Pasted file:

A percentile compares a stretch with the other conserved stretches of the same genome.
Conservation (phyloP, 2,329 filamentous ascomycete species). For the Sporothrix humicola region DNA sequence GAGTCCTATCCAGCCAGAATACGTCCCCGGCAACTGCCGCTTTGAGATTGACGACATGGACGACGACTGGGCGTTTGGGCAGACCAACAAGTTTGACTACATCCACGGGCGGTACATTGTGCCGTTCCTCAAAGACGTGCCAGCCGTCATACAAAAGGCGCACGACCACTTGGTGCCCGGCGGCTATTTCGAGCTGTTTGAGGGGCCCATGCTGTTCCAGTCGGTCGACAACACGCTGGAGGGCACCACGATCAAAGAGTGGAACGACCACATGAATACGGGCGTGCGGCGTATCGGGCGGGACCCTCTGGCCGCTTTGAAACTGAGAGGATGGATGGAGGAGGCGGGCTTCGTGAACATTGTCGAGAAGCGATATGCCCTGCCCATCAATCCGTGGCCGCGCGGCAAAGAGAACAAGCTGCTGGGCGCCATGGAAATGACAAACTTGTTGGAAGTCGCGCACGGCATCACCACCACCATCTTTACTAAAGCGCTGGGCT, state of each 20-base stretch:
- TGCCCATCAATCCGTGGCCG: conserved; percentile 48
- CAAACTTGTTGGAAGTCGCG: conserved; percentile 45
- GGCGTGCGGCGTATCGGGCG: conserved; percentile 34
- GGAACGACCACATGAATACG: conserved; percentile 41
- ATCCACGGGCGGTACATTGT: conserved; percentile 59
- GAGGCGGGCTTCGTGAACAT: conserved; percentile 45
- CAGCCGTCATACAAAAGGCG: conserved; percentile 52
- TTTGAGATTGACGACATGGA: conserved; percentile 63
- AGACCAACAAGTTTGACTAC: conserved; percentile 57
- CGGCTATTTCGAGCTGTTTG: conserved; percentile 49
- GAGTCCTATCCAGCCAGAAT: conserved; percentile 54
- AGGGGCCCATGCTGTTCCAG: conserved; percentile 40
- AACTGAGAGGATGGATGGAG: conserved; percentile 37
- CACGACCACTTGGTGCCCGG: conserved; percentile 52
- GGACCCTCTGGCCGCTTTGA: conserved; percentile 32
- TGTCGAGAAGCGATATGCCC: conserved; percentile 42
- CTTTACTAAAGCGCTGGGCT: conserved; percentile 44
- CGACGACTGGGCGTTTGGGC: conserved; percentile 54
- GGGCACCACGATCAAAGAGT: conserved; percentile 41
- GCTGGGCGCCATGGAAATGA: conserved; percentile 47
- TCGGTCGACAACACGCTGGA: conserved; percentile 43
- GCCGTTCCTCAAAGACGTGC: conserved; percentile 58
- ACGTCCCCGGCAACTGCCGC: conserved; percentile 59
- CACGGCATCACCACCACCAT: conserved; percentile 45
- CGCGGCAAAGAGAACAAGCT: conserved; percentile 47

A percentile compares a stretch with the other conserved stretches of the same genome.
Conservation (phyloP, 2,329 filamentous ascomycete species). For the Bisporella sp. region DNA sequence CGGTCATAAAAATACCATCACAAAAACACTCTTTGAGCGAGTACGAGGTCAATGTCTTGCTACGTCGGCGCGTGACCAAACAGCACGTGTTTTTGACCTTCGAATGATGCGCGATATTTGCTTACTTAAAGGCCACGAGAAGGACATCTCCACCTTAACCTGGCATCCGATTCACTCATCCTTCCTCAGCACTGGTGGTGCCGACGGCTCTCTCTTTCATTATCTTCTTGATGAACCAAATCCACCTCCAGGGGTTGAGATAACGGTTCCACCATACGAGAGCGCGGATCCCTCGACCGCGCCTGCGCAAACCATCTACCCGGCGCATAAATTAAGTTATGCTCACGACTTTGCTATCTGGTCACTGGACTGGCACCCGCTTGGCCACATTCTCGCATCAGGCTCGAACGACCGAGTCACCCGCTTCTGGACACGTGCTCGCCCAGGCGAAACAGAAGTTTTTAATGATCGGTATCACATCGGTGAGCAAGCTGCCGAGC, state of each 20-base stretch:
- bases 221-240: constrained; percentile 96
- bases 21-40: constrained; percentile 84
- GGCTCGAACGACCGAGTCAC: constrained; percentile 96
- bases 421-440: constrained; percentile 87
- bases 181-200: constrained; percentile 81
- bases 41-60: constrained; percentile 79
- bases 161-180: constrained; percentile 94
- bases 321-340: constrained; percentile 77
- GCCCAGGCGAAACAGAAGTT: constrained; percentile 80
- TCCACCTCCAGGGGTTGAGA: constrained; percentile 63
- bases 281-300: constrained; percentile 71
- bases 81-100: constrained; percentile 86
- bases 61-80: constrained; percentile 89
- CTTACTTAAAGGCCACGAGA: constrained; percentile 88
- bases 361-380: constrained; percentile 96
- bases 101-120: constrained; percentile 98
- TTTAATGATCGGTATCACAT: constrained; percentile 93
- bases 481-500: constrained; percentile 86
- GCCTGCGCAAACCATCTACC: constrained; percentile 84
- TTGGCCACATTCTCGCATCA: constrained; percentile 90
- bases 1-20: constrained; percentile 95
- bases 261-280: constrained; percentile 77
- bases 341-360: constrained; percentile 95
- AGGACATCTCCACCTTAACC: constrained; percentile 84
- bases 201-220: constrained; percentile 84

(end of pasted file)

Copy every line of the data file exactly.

A percentile compares a stretch with the other conserved stretches of the same genome.
Conservation (phyloP, 2,329 filamentous ascomycete species). For the Sporothrix humicola region DNA sequence GAGTCCTATCCAGCCAGAATACGTCCCCGGCAACTGCCGCTTTGAGATTGACGACATGGACGACGACTGGGCGTTTGGGCAGACCAACAAGTTTGACTACATCCACGGGCGGTACATTGTGCCGTTCCTCAAAGACGTGCCAGCCGTCATACAAAAGGCGCACGACCACTTGGTGCCCGGCGGCTATTTCGAGCTGTTTGAGGGGCCCATGCTGTTCCAGTCGGTCGACAACACGCTGGAGGGCACCACGATCAAAGAGTGGAACGACCACATGAATACGGGCGTGCGGCGTATCGGGCGGGACCCTCTGGCCGCTTTGAAACTGAGAGGATGGATGGAGGAGGCGGGCTTCGTGAACATTGTCGAGAAGCGATATGCCCTGCCCATCAATCCGTGGCCGCGCGGCAAAGAGAACAAGCTGCTGGGCGCCATGGAAATGACAAACTTGTTGGAAGTCGCGCACGGCATCACCACCACCATCTTTACTAAAGCGCTGGGCT, state of each 20-base stretch:
- TGCCCATCAATCCGTGGCCG: conserved; percentile 48
- CAAACTTGTTGGAAGTCGCG: conserved; percentile 45
- GGCGTGCGGCGTATCGGGCG: conserved; percentile 34
- GGAACGACCACATGAATACG: conserved; percentile 41
- ATCCACGGGCGGTACATTGT: conserved; percentile 59
- GAGGCGGGCTTCGTGAACAT: conserved; percentile 45
- CAGCCGTCATACAAAAGGCG: conserved; percentile 52
- TTTGAGATTGACGACATGGA: conserved; percentile 63
- AGACCAACAAGTTTGACTAC: conserved; percentile 57
- CGGCTATTTCGAGCTGTTTG: conserved; percentile 49
- GAGTCCTATCCAGCCAGAAT: conserved; percentile 54
- AGGGGCCCATGCTGTTCCAG: conserved; percentile 40
- AACTGAGAGGATGGATGGAG: conserved; percentile 37
- CACGACCACTTGGTGCCCGG: conserved; percentile 52
- GGACCCTCTGGCCGCTTTGA: conserved; percentile 32
- TGTCGAGAAGCGATATGCCC: conserved; percentile 42
- CTTTACTAAAGCGCTGGGCT: conserved; percentile 44
- CGACGACTGGGCGTTTGGGC: conserved; percentile 54
- GGGCACCACGATCAAAGAGT: conserved; percentile 41
- GCTGGGCGCCATGGAAATGA: conserved; percentile 47
- TCGGTCGACAACACGCTGGA: conserved; percentile 43
- GCCGTTCCTCAAAGACGTGC: conserved; percentile 58
- ACGTCCCCGGCAACTGCCGC: conserved; percentile 59
- CACGGCATCACCACCACCAT: conserved; percentile 45
- CGCGGCAAAGAGAACAAGCT: conserved; percentile 47

A percentile compares a stretch with the other conserved stretches of the same genome.
Conservation (phyloP, 2,329 filamentous ascomycete species). For the Bisporella sp. region DNA sequence CGGTCATAAAAATACCATCACAAAAACACTCTTTGAGCGAGTACGAGGTCAATGTCTTGCTACGTCGGCGCGTGACCAAACAGCACGTGTTTTTGACCTTCGAATGATGCGCGATATTTGCTTACTTAAAGGCCACGAGAAGGACATCTCCACCTTAACCTGGCATCCGATTCACTCATCCTTCCTCAGCACTGGTGGTGCCGACGGCTCTCTCTTTCATTATCTTCTTGATGAACCAAATCCACCTCCAGGGGTTGAGATAACGGTTCCACCATACGAGAGCGCGGATCCCTCGACCGCGCCTGCGCAAACCATCTACCCGGCGCATAAATTAAGTTATGCTCACGACTTTGCTATCTGGTCACTGGACTGGCACCCGCTTGGCCACATTCTCGCATCAGGCTCGAACGACCGAGTCACCCGCTTCTGGACACGTGCTCGCCCAGGCGAAACAGAAGTTTTTAATGATCGGTATCACATCGGTGAGCAAGCTGCCGAGC, state of each 20-base stretch:
- bases 221-240: constrained; percentile 96
- bases 21-40: constrained; percentile 84
- GGCTCGAACGACCGAGTCAC: constrained; percentile 96
- bases 421-440: constrained; percentile 87
- bases 181-200: constrained; percentile 81
- bases 41-60: constrained; percentile 79
- bases 161-180: constrained; percentile 94
- bases 321-340: constrained; percentile 77
- GCCCAGGCGAAACAGAAGTT: constrained; percentile 80
- TCCACCTCCAGGGGTTGAGA: constrained; percentile 63
- bases 281-300: constrained; percentile 71
- bases 81-100: constrained; percentile 86
- bases 61-80: constrained; percentile 89
- CTTACTTAAAGGCCACGAGA: constrained; percentile 88
- bases 361-380: constrained; percentile 96
- bases 101-120: constrained; percentile 98
- TTTAATGATCGGTATCACAT: constrained; percentile 93
- bases 481-500: constrained; percentile 86
- GCCTGCGCAAACCATCTACC: constrained; percentile 84
- TTGGCCACATTCTCGCATCA: constrained; percentile 90
- bases 1-20: constrained; percentile 95
- bases 261-280: constrained; percentile 77
- bases 341-360: constrained; percentile 95
- AGGACATCTCCACCTTAACC: constrained; percentile 84
- bases 201-220: constrained; percentile 84